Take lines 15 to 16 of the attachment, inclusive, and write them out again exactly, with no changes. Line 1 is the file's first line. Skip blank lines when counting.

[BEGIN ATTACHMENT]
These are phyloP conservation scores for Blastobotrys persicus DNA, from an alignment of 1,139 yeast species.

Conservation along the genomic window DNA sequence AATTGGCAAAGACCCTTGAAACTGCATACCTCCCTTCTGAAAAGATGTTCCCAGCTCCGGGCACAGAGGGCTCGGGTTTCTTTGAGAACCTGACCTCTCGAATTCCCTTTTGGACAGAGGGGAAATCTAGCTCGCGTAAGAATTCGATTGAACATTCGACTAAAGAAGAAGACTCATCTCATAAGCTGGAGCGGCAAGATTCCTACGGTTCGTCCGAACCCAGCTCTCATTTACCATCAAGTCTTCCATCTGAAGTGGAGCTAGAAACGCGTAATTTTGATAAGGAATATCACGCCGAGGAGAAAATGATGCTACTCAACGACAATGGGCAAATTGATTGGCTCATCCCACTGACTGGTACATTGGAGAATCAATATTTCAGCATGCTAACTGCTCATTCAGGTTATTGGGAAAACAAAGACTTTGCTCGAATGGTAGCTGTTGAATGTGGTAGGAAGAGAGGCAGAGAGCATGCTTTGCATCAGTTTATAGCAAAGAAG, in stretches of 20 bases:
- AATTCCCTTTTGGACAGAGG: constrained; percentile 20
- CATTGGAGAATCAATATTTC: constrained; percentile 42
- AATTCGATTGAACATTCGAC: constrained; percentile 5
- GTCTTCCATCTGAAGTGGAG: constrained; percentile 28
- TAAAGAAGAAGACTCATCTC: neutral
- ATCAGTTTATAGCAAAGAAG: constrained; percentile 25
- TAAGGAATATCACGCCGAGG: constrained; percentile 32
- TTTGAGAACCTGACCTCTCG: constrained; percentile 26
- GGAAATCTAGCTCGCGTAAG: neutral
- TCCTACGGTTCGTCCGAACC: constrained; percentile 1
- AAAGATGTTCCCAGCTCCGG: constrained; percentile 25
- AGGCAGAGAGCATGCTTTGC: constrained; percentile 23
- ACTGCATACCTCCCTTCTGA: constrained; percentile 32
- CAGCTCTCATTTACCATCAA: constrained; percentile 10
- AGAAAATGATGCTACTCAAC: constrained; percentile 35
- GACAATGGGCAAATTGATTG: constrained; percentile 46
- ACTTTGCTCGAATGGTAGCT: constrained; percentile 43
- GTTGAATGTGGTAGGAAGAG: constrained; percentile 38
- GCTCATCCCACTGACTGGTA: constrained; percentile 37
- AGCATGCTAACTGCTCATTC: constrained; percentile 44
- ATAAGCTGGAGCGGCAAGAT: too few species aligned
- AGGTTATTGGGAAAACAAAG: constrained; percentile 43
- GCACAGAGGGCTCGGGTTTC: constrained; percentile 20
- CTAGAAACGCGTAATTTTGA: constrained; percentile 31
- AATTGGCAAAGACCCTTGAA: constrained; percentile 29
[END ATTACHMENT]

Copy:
- ACTGCATACCTCCCTTCTGA: constrained; percentile 32
- CAGCTCTCATTTACCATCAA: constrained; percentile 10